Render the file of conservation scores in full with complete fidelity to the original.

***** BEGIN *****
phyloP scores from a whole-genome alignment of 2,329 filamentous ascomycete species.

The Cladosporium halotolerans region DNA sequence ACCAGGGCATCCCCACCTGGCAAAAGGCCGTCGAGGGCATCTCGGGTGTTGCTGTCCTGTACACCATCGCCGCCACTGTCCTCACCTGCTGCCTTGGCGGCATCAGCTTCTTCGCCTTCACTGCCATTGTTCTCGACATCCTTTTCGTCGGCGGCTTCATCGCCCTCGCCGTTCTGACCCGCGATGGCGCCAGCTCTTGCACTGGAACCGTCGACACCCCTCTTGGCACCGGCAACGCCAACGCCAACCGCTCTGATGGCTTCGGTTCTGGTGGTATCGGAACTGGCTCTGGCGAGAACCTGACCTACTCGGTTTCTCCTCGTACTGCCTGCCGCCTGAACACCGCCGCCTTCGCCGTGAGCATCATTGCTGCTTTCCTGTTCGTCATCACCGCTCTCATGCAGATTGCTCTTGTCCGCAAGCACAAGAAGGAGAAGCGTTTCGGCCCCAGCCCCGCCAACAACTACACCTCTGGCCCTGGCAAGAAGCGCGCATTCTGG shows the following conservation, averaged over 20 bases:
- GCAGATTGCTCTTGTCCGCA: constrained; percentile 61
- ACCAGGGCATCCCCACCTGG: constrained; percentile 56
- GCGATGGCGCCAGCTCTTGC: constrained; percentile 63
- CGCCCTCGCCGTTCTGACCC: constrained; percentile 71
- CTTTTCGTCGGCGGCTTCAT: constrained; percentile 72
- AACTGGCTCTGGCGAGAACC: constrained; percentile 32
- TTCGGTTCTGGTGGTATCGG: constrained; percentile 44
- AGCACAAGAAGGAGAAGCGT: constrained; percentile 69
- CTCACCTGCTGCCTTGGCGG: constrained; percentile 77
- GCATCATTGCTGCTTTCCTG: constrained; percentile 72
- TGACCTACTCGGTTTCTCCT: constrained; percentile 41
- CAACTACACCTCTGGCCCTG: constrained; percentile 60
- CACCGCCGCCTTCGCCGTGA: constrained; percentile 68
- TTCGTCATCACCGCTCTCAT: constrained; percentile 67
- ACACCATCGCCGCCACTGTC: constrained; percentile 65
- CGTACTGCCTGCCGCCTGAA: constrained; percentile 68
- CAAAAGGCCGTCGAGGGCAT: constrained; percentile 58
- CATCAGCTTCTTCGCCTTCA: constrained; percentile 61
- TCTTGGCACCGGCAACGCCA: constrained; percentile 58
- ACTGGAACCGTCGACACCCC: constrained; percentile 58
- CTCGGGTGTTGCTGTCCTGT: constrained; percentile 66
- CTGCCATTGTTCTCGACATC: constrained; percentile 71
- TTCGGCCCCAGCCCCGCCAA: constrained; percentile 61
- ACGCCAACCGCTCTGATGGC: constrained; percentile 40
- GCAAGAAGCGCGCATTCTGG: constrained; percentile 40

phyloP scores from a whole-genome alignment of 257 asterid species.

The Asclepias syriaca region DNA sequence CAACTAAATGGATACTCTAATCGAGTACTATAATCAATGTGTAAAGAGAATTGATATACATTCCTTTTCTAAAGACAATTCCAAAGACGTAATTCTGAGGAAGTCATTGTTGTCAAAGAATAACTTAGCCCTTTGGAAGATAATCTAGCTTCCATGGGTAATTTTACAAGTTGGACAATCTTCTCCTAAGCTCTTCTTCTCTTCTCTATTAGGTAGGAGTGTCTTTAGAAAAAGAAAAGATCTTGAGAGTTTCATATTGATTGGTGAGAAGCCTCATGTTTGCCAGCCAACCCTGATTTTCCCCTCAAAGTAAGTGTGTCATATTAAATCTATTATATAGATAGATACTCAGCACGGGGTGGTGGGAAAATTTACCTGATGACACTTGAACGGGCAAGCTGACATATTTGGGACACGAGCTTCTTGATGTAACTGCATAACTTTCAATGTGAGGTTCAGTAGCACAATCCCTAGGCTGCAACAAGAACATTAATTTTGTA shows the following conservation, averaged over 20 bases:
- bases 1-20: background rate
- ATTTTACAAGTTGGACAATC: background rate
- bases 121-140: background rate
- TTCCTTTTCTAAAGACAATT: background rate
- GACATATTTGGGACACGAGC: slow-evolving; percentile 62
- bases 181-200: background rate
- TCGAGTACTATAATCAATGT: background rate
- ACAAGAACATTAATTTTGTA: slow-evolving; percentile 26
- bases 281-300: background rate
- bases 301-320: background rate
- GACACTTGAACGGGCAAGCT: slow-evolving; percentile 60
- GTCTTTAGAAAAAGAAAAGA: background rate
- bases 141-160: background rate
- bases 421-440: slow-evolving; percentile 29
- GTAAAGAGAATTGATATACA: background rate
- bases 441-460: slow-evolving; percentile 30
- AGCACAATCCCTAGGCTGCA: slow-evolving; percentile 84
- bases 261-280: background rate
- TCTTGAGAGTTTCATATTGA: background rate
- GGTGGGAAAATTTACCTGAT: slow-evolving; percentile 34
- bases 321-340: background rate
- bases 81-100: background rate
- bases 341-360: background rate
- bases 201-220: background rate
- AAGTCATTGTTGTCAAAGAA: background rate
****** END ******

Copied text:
phyloP scores from a whole-genome alignment of 2,329 filamentous ascomycete species.

The Cladosporium halotolerans region DNA sequence ACCAGGGCATCCCCACCTGGCAAAAGGCCGTCGAGGGCATCTCGGGTGTTGCTGTCCTGTACACCATCGCCGCCACTGTCCTCACCTGCTGCCTTGGCGGCATCAGCTTCTTCGCCTTCACTGCCATTGTTCTCGACATCCTTTTCGTCGGCGGCTTCATCGCCCTCGCCGTTCTGACCCGCGATGGCGCCAGCTCTTGCACTGGAACCGTCGACACCCCTCTTGGCACCGGCAACGCCAACGCCAACCGCTCTGATGGCTTCGGTTCTGGTGGTATCGGAACTGGCTCTGGCGAGAACCTGACCTACTCGGTTTCTCCTCGTACTGCCTGCCGCCTGAACACCGCCGCCTTCGCCGTGAGCATCATTGCTGCTTTCCTGTTCGTCATCACCGCTCTCATGCAGATTGCTCTTGTCCGCAAGCACAAGAAGGAGAAGCGTTTCGGCCCCAGCCCCGCCAACAACTACACCTCTGGCCCTGGCAAGAAGCGCGCATTCTGG shows the following conservation, averaged over 20 bases:
- GCAGATTGCTCTTGTCCGCA: constrained; percentile 61
- ACCAGGGCATCCCCACCTGG: constrained; percentile 56
- GCGATGGCGCCAGCTCTTGC: constrained; percentile 63
- CGCCCTCGCCGTTCTGACCC: constrained; percentile 71
- CTTTTCGTCGGCGGCTTCAT: constrained; percentile 72
- AACTGGCTCTGGCGAGAACC: constrained; percentile 32
- TTCGGTTCTGGTGGTATCGG: constrained; percentile 44
- AGCACAAGAAGGAGAAGCGT: constrained; percentile 69
- CTCACCTGCTGCCTTGGCGG: constrained; percentile 77
- GCATCATTGCTGCTTTCCTG: constrained; percentile 72
- TGACCTACTCGGTTTCTCCT: constrained; percentile 41
- CAACTACACCTCTGGCCCTG: constrained; percentile 60
- CACCGCCGCCTTCGCCGTGA: constrained; percentile 68
- TTCGTCATCACCGCTCTCAT: constrained; percentile 67
- ACACCATCGCCGCCACTGTC: constrained; percentile 65
- CGTACTGCCTGCCGCCTGAA: constrained; percentile 68
- CAAAAGGCCGTCGAGGGCAT: constrained; percentile 58
- CATCAGCTTCTTCGCCTTCA: constrained; percentile 61
- TCTTGGCACCGGCAACGCCA: constrained; percentile 58
- ACTGGAACCGTCGACACCCC: constrained; percentile 58
- CTCGGGTGTTGCTGTCCTGT: constrained; percentile 66
- CTGCCATTGTTCTCGACATC: constrained; percentile 71
- TTCGGCCCCAGCCCCGCCAA: constrained; percentile 61
- ACGCCAACCGCTCTGATGGC: constrained; percentile 40
- GCAAGAAGCGCGCATTCTGG: constrained; percentile 40

phyloP scores from a whole-genome alignment of 257 asterid species.

The Asclepias syriaca region DNA sequence CAACTAAATGGATACTCTAATCGAGTACTATAATCAATGTGTAAAGAGAATTGATATACATTCCTTTTCTAAAGACAATTCCAAAGACGTAATTCTGAGGAAGTCATTGTTGTCAAAGAATAACTTAGCCCTTTGGAAGATAATCTAGCTTCCATGGGTAATTTTACAAGTTGGACAATCTTCTCCTAAGCTCTTCTTCTCTTCTCTATTAGGTAGGAGTGTCTTTAGAAAAAGAAAAGATCTTGAGAGTTTCATATTGATTGGTGAGAAGCCTCATGTTTGCCAGCCAACCCTGATTTTCCCCTCAAAGTAAGTGTGTCATATTAAATCTATTATATAGATAGATACTCAGCACGGGGTGGTGGGAAAATTTACCTGATGACACTTGAACGGGCAAGCTGACATATTTGGGACACGAGCTTCTTGATGTAACTGCATAACTTTCAATGTGAGGTTCAGTAGCACAATCCCTAGGCTGCAACAAGAACATTAATTTTGTA shows the following conservation, averaged over 20 bases:
- bases 1-20: background rate
- ATTTTACAAGTTGGACAATC: background rate
- bases 121-140: background rate
- TTCCTTTTCTAAAGACAATT: background rate
- GACATATTTGGGACACGAGC: slow-evolving; percentile 62
- bases 181-200: background rate
- TCGAGTACTATAATCAATGT: background rate
- ACAAGAACATTAATTTTGTA: slow-evolving; percentile 26
- bases 281-300: background rate
- bases 301-320: background rate
- GACACTTGAACGGGCAAGCT: slow-evolving; percentile 60
- GTCTTTAGAAAAAGAAAAGA: background rate
- bases 141-160: background rate
- bases 421-440: slow-evolving; percentile 29
- GTAAAGAGAATTGATATACA: background rate
- bases 441-460: slow-evolving; percentile 30
- AGCACAATCCCTAGGCTGCA: slow-evolving; percentile 84
- bases 261-280: background rate
- TCTTGAGAGTTTCATATTGA: background rate
- GGTGGGAAAATTTACCTGAT: slow-evolving; percentile 34
- bases 321-340: background rate
- bases 81-100: background rate
- bases 341-360: background rate
- bases 201-220: background rate
- AAGTCATTGTTGTCAAAGAA: background rate